Engendered Opening Reception

Devon Keeley's picture

CAMBRIDGE – Lesley University Bachelor of Fine Arts students were invited to create and showcase art pieces revolving around the theme of gender and to generate continued dialogue about gender.

The show’s name, Engendered, is a verb defined as giving rise to a feeling, situation or condition. The artists featured took this prompt and created a vast array of pieces from a variety of mediums including clay, photography, video and fabric.

Blu Tucker, a senior counseling major at Lesley University, showcased their series of four clay forms titled “Feeling Dysphoric.”

The pieces combine wheel-throwing and hand building techniques and were inspiring from the feelings of gender dysphoria that Tucker experiences as a transgender individual.

“The idea is that the figures are being forced to conform,” Tucker says. The faceless figures are contorted into uncomfortable positions. The three-dimensional forms of the figures represent the figures trying to physically escape the mold, though in this state they ultimately cannot.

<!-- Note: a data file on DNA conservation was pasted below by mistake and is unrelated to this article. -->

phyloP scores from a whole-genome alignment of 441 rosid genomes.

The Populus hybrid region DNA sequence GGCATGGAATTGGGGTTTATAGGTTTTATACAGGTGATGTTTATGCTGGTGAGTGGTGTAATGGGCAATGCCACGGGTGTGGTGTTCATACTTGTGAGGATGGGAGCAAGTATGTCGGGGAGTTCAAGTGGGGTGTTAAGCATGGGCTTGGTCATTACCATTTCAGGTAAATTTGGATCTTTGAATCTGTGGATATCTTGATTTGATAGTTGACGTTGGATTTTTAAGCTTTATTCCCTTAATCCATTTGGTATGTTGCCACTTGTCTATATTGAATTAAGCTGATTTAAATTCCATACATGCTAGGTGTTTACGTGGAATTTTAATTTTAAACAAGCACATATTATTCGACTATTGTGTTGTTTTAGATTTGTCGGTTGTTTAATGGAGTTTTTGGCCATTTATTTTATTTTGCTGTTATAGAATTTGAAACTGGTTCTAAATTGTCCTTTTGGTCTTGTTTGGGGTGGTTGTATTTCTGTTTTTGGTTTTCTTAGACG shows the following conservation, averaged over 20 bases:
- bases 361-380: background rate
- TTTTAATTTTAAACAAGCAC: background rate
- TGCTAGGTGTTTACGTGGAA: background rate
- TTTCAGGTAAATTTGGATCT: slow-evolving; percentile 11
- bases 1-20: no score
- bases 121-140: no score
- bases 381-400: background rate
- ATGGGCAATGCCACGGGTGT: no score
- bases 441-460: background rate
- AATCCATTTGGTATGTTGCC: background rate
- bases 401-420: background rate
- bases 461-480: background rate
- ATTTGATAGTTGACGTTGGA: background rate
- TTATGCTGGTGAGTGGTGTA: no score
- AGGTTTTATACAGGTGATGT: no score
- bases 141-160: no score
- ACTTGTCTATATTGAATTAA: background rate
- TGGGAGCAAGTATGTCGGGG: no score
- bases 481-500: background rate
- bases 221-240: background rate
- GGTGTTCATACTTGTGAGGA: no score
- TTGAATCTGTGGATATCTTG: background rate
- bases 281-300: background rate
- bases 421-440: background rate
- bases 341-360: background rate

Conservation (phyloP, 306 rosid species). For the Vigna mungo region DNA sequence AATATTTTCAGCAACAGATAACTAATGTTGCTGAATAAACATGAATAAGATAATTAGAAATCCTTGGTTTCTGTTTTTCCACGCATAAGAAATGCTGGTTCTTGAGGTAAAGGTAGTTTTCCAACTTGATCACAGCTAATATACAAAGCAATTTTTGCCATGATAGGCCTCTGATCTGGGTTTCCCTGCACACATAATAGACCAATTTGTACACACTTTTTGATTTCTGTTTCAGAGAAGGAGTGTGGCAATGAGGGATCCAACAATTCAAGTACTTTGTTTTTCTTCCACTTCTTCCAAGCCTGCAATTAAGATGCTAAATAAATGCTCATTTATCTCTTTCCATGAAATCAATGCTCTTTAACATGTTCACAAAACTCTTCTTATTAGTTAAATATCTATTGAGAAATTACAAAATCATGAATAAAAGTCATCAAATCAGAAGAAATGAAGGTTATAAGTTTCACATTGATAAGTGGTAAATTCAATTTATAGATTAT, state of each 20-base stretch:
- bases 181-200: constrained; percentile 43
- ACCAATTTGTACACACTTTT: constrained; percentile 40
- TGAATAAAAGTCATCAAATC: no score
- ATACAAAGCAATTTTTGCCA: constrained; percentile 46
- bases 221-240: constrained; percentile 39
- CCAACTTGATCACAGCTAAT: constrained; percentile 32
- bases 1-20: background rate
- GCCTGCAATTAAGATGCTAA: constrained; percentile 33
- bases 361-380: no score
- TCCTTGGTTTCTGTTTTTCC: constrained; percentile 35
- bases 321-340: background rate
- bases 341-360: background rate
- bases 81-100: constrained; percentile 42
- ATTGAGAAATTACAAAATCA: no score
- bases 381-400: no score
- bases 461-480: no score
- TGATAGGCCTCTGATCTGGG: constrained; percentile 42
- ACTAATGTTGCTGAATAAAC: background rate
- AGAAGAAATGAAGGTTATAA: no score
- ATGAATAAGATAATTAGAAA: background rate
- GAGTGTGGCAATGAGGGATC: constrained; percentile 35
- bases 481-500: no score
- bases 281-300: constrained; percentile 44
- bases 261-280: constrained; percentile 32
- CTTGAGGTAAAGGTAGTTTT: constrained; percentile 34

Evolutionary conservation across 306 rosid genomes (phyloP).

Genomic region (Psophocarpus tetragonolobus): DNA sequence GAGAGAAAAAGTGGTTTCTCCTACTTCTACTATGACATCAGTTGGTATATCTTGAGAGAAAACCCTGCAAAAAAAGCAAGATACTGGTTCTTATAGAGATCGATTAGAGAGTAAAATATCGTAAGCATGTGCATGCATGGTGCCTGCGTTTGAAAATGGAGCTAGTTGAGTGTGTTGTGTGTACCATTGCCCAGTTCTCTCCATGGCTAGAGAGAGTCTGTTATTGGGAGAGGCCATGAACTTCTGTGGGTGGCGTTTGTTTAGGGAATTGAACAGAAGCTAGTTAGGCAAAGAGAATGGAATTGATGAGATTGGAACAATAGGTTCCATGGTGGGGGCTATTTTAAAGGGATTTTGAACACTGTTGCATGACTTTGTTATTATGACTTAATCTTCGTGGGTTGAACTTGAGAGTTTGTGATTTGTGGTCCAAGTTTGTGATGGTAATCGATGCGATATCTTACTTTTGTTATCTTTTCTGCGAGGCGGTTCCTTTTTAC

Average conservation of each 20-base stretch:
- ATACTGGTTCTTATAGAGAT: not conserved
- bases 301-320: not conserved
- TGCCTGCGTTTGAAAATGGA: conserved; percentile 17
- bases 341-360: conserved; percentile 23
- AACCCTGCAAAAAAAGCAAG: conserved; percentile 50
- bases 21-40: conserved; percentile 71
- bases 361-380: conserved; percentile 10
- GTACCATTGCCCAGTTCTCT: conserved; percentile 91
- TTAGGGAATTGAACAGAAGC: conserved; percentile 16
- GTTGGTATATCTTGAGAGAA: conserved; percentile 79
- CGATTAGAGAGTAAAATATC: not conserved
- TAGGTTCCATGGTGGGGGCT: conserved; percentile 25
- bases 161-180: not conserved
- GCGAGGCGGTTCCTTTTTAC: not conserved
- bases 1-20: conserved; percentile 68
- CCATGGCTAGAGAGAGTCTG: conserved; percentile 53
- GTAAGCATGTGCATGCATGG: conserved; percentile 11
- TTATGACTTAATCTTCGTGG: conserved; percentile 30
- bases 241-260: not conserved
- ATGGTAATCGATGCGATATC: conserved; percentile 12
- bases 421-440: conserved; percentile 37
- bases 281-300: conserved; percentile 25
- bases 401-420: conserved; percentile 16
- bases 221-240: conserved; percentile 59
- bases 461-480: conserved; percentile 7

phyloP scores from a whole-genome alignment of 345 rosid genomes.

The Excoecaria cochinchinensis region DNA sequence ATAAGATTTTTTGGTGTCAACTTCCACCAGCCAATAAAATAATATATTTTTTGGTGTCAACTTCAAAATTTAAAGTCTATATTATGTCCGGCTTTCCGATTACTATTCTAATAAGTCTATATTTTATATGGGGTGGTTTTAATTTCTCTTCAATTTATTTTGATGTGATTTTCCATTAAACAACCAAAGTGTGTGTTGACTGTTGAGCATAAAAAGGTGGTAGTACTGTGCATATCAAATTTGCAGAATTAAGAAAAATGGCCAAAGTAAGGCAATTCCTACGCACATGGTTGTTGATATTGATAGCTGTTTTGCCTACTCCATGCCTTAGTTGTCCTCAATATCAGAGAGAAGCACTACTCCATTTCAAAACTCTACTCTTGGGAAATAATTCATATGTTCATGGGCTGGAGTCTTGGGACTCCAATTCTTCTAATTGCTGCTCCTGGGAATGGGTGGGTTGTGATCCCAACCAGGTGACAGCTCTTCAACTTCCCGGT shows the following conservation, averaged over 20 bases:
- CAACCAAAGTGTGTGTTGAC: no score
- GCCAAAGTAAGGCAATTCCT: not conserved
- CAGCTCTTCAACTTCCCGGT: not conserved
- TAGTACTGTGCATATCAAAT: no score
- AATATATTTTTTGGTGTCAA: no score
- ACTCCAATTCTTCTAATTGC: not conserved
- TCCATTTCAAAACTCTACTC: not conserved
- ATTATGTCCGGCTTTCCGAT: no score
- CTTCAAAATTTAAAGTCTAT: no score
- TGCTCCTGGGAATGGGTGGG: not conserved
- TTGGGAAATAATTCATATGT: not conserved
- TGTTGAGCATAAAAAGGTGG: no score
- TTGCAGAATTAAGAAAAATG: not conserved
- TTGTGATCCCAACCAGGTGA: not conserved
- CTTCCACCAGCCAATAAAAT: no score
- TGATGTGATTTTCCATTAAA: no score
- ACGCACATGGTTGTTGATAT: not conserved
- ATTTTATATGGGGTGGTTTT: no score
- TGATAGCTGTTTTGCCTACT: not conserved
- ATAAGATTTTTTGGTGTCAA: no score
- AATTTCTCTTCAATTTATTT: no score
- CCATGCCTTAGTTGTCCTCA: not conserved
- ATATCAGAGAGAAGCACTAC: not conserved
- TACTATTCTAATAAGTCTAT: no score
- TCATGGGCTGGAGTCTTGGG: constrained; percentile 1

Tucker uses the bright, “fun” colors of the figures to exemplify how queer people are stereotyped to be “fun-loving” and how that really is not always the case because of all the hardships and prejudices queer people face.

Jory Cherry, a junior fine arts major at Lesley, created a slab sculpture self-portrait as an assignment for a class and felt their piece was a good fit for this show as it also grapples with the trans narrative.

Their original project design was originally going to be two full-body self-portraits, one being a more realistic depiction of themself, the other being more exaggerated and have them facing each other. Cherry wanted to overemphasize the distinguishing “gender markers” and have a body that possesses all the features.

Cherry preferred the more exaggerated self-portrait to the more realistic one and only submitted the exaggerated portrait to Engendered.

Engendered is a provocative and thought-provoking show that will be up in Raizes Gallery in the Lunder Arts Center at 1801 Massachusetts Ave until April 5.